• Low maintenance
  • Easy to set up
  • Ability to change beneficiaries without penalty
  • Flexibility (donors can change the investment options twice per year)
  • No eligibility restrictions based on income
  • Simple tax reporting
  • The same child can be the beneficiary of multiple 529 plans

A 529 plan is like an IRA. Except instead of using the funds for retirement, the money will be used for a beneficiary’s educational expenses.

The Disadvantages of a 529 Plan

529 plans are not perfect. There are some potential drawbacks that you should keep in mind before you consider opening a 529 savings account.

  • Limited investment options — Some 529 plans restrict the type of holdings you have. In addition to the limited selection, adjustments to holdings can only be made two times in a calendar year. Depending on the state, investments are limited to specific fund families.
  • High fees — 529 plans typically have higher management fees than other savings and investment vehicles. Earnings on conservative holdings can potentially restrict the account’s growth.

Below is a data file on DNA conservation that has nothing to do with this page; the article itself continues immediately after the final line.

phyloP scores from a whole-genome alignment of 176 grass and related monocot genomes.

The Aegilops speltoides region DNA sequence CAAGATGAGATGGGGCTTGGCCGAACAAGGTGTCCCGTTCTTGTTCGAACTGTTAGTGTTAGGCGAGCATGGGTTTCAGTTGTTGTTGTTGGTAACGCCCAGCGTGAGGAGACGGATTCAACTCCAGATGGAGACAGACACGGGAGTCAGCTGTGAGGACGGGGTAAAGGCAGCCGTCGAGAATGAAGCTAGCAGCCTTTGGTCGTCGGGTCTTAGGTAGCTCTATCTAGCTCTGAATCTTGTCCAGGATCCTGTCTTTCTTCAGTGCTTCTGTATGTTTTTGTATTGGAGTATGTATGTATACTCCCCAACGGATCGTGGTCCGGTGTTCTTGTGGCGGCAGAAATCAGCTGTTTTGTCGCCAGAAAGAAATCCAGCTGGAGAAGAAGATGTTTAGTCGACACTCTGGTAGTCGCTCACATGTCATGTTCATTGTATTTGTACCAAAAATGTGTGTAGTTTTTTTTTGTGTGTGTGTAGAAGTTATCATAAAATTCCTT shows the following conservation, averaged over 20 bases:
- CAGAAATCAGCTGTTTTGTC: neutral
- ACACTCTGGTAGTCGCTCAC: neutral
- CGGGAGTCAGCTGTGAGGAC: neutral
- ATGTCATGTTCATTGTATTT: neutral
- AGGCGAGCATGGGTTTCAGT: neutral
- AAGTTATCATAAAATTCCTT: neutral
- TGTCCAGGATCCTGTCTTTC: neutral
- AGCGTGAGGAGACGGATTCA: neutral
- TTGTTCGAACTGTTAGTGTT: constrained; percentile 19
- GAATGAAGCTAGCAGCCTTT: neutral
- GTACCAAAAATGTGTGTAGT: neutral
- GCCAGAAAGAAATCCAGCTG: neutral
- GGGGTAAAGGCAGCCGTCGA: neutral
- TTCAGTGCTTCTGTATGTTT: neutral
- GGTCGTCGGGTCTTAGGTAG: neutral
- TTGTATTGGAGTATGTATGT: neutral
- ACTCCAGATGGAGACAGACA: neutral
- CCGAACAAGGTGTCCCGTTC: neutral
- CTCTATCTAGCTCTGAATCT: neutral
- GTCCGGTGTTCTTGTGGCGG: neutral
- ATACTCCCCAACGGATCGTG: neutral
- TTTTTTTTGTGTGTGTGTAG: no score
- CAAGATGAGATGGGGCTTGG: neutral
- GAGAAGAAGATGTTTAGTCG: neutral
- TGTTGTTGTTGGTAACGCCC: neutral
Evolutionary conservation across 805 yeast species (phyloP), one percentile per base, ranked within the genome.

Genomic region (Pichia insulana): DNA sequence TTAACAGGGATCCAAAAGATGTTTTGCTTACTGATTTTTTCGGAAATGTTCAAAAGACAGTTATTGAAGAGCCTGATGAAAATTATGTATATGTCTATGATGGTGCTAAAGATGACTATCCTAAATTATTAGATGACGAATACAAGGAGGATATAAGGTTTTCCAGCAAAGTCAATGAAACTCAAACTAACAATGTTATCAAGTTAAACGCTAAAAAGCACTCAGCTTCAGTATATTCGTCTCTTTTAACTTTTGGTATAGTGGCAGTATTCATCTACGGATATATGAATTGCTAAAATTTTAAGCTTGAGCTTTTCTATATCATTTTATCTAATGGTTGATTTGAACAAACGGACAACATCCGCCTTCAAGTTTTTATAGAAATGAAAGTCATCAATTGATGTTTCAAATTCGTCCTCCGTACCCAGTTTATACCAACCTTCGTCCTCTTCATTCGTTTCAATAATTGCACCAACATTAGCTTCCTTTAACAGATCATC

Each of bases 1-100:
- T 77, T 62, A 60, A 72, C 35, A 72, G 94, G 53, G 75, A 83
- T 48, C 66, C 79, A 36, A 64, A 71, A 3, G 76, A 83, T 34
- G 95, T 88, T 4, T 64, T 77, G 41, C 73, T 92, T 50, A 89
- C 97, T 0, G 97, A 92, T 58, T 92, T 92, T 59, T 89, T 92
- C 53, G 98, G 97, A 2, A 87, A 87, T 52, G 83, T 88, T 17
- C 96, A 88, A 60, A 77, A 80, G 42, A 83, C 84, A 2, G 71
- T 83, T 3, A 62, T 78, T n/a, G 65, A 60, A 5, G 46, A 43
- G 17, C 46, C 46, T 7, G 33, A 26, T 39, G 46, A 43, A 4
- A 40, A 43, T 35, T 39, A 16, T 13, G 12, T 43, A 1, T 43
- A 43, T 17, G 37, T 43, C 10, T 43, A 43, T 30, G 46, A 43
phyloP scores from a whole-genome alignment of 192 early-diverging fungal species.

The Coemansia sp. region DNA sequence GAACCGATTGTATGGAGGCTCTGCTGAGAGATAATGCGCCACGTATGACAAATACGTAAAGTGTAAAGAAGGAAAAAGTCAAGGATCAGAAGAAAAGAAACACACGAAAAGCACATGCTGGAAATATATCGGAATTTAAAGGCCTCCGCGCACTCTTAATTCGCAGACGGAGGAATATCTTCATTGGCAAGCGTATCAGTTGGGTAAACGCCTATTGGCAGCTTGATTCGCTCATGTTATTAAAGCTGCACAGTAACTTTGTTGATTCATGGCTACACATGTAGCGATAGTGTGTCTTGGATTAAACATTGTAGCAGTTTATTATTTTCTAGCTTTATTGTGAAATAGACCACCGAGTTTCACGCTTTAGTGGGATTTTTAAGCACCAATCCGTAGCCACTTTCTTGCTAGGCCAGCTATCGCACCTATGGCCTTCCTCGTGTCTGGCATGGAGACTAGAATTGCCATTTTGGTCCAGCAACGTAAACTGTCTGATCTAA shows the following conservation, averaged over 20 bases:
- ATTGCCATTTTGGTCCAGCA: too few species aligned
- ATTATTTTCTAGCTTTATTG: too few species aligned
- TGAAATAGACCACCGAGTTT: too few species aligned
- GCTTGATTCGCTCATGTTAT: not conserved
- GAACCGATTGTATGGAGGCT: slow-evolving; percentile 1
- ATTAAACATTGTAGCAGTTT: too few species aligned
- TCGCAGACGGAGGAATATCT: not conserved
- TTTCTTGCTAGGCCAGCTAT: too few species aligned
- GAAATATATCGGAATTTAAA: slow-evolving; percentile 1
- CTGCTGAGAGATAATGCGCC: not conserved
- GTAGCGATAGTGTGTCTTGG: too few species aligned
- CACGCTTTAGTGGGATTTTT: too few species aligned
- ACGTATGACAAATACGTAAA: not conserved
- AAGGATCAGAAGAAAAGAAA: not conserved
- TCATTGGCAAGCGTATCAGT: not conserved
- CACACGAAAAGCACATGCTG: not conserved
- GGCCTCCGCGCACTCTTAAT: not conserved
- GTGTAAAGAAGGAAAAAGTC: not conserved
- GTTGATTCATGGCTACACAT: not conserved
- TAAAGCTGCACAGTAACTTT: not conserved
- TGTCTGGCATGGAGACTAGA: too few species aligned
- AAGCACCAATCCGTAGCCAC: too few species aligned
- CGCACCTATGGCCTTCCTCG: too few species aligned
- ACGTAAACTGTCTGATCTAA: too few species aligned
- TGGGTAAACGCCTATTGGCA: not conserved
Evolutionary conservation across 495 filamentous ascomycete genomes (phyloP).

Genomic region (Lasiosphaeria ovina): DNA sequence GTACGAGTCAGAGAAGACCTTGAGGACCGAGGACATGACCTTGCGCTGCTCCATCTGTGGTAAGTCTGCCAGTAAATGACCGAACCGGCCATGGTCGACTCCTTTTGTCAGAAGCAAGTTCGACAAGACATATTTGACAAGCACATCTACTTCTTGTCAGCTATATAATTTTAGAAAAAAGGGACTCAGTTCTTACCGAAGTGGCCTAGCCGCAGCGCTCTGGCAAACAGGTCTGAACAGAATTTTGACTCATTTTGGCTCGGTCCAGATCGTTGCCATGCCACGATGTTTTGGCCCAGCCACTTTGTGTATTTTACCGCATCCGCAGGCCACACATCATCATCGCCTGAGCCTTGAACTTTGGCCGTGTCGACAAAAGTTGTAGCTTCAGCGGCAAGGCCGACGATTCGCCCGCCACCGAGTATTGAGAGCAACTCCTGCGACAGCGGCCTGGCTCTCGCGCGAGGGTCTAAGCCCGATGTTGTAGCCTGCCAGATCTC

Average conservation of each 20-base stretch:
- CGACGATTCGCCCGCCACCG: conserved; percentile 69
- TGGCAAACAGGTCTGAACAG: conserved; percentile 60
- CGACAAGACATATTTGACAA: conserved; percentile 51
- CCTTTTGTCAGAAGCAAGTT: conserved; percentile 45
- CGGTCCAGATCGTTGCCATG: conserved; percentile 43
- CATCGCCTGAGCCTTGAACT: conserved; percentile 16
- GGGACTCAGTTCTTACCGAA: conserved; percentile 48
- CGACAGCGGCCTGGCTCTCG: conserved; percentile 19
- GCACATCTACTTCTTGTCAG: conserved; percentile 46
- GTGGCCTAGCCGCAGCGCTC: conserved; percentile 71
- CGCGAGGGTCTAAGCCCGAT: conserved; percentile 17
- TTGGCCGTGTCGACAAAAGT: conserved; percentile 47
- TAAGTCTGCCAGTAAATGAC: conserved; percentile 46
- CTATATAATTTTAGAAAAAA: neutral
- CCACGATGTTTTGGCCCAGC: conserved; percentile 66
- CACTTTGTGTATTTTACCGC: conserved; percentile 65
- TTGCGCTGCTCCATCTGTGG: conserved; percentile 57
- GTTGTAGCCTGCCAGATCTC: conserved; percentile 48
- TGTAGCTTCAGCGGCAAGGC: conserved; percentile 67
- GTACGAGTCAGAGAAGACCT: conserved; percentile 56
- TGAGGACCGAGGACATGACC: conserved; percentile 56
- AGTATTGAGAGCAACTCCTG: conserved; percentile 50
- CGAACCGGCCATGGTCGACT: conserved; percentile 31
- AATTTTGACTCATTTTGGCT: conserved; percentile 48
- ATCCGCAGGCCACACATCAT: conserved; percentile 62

• Taxes and penalties — Withdrawals not used for qualified education expenses are subject to income taxes and a 10% penalty. This can be a problem if you’re presented with an unexpected financial crisis and need to come up with money fast.
  • Financial aid eligibility — 529 plans are considered an asset. This could affect a student or parent’s ability to qualify for financial aid. The student will have fewer chances to receive federal grants, subsidized loans, and work-study opportunities.

Time is your best friend when setting up a 529 plan. The sooner you start, the more compounding interest you’ll have. That will have an enormous impact on the final balance and you’ll save a ton of money in taxes.

Setting up a 529 just a few years before paying for college comes with more drawbacks than benefits.

Other Options to Consider

Is a 529 plan the best way to save for college? It depends on your state, financial situation, plan, and who you ask. But 529s are not the only way to start saving for college.

These are the best alternatives to a 529 plan:

Custodial Accounts